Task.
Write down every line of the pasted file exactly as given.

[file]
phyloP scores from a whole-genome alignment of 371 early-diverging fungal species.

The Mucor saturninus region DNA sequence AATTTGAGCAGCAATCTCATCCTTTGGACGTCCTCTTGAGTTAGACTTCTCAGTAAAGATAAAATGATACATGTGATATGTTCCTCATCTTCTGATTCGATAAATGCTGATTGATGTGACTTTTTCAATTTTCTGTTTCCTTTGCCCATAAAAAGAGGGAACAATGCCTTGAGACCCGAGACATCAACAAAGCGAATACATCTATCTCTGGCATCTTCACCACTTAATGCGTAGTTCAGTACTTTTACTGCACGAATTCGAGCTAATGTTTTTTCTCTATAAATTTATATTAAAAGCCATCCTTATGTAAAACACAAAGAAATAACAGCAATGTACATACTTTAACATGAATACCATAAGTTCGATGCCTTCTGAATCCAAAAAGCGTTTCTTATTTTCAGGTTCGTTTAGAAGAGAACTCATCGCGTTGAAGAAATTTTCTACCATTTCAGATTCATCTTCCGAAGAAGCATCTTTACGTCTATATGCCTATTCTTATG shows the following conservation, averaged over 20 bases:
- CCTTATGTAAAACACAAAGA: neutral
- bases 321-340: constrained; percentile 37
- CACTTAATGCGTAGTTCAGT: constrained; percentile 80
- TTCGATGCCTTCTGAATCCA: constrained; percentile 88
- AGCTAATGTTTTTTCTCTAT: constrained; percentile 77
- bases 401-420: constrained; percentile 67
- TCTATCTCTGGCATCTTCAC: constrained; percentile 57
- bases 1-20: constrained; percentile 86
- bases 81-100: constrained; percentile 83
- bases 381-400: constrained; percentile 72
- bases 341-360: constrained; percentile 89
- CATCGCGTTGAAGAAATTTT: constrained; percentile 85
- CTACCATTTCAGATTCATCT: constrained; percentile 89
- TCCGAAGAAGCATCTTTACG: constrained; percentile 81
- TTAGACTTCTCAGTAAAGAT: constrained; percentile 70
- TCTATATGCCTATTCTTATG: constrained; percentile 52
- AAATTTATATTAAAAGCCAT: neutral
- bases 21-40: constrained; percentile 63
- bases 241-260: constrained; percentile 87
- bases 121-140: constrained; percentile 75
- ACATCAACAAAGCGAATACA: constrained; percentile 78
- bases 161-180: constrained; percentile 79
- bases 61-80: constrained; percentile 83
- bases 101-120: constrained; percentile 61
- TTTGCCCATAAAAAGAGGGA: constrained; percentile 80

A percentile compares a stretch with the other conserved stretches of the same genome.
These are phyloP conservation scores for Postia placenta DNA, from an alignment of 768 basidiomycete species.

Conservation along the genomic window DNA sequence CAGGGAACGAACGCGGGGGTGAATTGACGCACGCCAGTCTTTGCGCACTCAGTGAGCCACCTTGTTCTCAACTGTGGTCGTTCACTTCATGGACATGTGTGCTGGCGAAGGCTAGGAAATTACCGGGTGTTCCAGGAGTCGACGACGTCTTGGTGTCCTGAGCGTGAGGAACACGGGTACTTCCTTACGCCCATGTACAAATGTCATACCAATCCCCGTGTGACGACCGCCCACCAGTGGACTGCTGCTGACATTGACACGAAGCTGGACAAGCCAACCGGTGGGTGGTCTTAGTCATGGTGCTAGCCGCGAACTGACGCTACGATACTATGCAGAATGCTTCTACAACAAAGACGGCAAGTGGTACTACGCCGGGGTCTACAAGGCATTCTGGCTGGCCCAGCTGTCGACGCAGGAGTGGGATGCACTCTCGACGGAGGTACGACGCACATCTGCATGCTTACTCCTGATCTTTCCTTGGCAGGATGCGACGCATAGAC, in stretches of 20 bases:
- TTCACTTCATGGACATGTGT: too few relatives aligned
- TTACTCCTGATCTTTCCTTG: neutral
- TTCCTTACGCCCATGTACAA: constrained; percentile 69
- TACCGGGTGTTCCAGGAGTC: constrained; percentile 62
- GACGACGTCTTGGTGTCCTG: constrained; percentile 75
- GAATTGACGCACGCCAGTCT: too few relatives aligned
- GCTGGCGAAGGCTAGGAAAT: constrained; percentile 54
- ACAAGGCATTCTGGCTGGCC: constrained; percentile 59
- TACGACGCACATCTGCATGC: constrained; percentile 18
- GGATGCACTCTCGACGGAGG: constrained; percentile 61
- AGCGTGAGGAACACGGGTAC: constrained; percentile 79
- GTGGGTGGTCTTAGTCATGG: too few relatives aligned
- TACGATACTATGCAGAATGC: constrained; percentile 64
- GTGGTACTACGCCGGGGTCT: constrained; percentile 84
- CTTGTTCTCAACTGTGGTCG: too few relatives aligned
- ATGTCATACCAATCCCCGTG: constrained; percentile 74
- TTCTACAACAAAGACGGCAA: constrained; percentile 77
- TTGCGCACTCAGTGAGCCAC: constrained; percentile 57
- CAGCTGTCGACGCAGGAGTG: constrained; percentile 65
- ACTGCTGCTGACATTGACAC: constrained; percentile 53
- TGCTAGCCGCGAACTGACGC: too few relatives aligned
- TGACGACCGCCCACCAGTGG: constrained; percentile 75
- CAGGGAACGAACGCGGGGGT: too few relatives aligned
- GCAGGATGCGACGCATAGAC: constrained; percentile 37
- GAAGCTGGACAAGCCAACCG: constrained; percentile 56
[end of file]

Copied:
phyloP scores from a whole-genome alignment of 371 early-diverging fungal species.

The Mucor saturninus region DNA sequence AATTTGAGCAGCAATCTCATCCTTTGGACGTCCTCTTGAGTTAGACTTCTCAGTAAAGATAAAATGATACATGTGATATGTTCCTCATCTTCTGATTCGATAAATGCTGATTGATGTGACTTTTTCAATTTTCTGTTTCCTTTGCCCATAAAAAGAGGGAACAATGCCTTGAGACCCGAGACATCAACAAAGCGAATACATCTATCTCTGGCATCTTCACCACTTAATGCGTAGTTCAGTACTTTTACTGCACGAATTCGAGCTAATGTTTTTTCTCTATAAATTTATATTAAAAGCCATCCTTATGTAAAACACAAAGAAATAACAGCAATGTACATACTTTAACATGAATACCATAAGTTCGATGCCTTCTGAATCCAAAAAGCGTTTCTTATTTTCAGGTTCGTTTAGAAGAGAACTCATCGCGTTGAAGAAATTTTCTACCATTTCAGATTCATCTTCCGAAGAAGCATCTTTACGTCTATATGCCTATTCTTATG shows the following conservation, averaged over 20 bases:
- CCTTATGTAAAACACAAAGA: neutral
- bases 321-340: constrained; percentile 37
- CACTTAATGCGTAGTTCAGT: constrained; percentile 80
- TTCGATGCCTTCTGAATCCA: constrained; percentile 88
- AGCTAATGTTTTTTCTCTAT: constrained; percentile 77
- bases 401-420: constrained; percentile 67
- TCTATCTCTGGCATCTTCAC: constrained; percentile 57
- bases 1-20: constrained; percentile 86
- bases 81-100: constrained; percentile 83
- bases 381-400: constrained; percentile 72
- bases 341-360: constrained; percentile 89
- CATCGCGTTGAAGAAATTTT: constrained; percentile 85
- CTACCATTTCAGATTCATCT: constrained; percentile 89
- TCCGAAGAAGCATCTTTACG: constrained; percentile 81
- TTAGACTTCTCAGTAAAGAT: constrained; percentile 70
- TCTATATGCCTATTCTTATG: constrained; percentile 52
- AAATTTATATTAAAAGCCAT: neutral
- bases 21-40: constrained; percentile 63
- bases 241-260: constrained; percentile 87
- bases 121-140: constrained; percentile 75
- ACATCAACAAAGCGAATACA: constrained; percentile 78
- bases 161-180: constrained; percentile 79
- bases 61-80: constrained; percentile 83
- bases 101-120: constrained; percentile 61
- TTTGCCCATAAAAAGAGGGA: constrained; percentile 80

A percentile compares a stretch with the other conserved stretches of the same genome.
These are phyloP conservation scores for Postia placenta DNA, from an alignment of 768 basidiomycete species.

Conservation along the genomic window DNA sequence CAGGGAACGAACGCGGGGGTGAATTGACGCACGCCAGTCTTTGCGCACTCAGTGAGCCACCTTGTTCTCAACTGTGGTCGTTCACTTCATGGACATGTGTGCTGGCGAAGGCTAGGAAATTACCGGGTGTTCCAGGAGTCGACGACGTCTTGGTGTCCTGAGCGTGAGGAACACGGGTACTTCCTTACGCCCATGTACAAATGTCATACCAATCCCCGTGTGACGACCGCCCACCAGTGGACTGCTGCTGACATTGACACGAAGCTGGACAAGCCAACCGGTGGGTGGTCTTAGTCATGGTGCTAGCCGCGAACTGACGCTACGATACTATGCAGAATGCTTCTACAACAAAGACGGCAAGTGGTACTACGCCGGGGTCTACAAGGCATTCTGGCTGGCCCAGCTGTCGACGCAGGAGTGGGATGCACTCTCGACGGAGGTACGACGCACATCTGCATGCTTACTCCTGATCTTTCCTTGGCAGGATGCGACGCATAGAC, in stretches of 20 bases:
- TTCACTTCATGGACATGTGT: too few relatives aligned
- TTACTCCTGATCTTTCCTTG: neutral
- TTCCTTACGCCCATGTACAA: constrained; percentile 69
- TACCGGGTGTTCCAGGAGTC: constrained; percentile 62
- GACGACGTCTTGGTGTCCTG: constrained; percentile 75
- GAATTGACGCACGCCAGTCT: too few relatives aligned
- GCTGGCGAAGGCTAGGAAAT: constrained; percentile 54
- ACAAGGCATTCTGGCTGGCC: constrained; percentile 59
- TACGACGCACATCTGCATGC: constrained; percentile 18
- GGATGCACTCTCGACGGAGG: constrained; percentile 61
- AGCGTGAGGAACACGGGTAC: constrained; percentile 79
- GTGGGTGGTCTTAGTCATGG: too few relatives aligned
- TACGATACTATGCAGAATGC: constrained; percentile 64
- GTGGTACTACGCCGGGGTCT: constrained; percentile 84
- CTTGTTCTCAACTGTGGTCG: too few relatives aligned
- ATGTCATACCAATCCCCGTG: constrained; percentile 74
- TTCTACAACAAAGACGGCAA: constrained; percentile 77
- TTGCGCACTCAGTGAGCCAC: constrained; percentile 57
- CAGCTGTCGACGCAGGAGTG: constrained; percentile 65
- ACTGCTGCTGACATTGACAC: constrained; percentile 53
- TGCTAGCCGCGAACTGACGC: too few relatives aligned
- TGACGACCGCCCACCAGTGG: constrained; percentile 75
- CAGGGAACGAACGCGGGGGT: too few relatives aligned
- GCAGGATGCGACGCATAGAC: constrained; percentile 37
- GAAGCTGGACAAGCCAACCG: constrained; percentile 56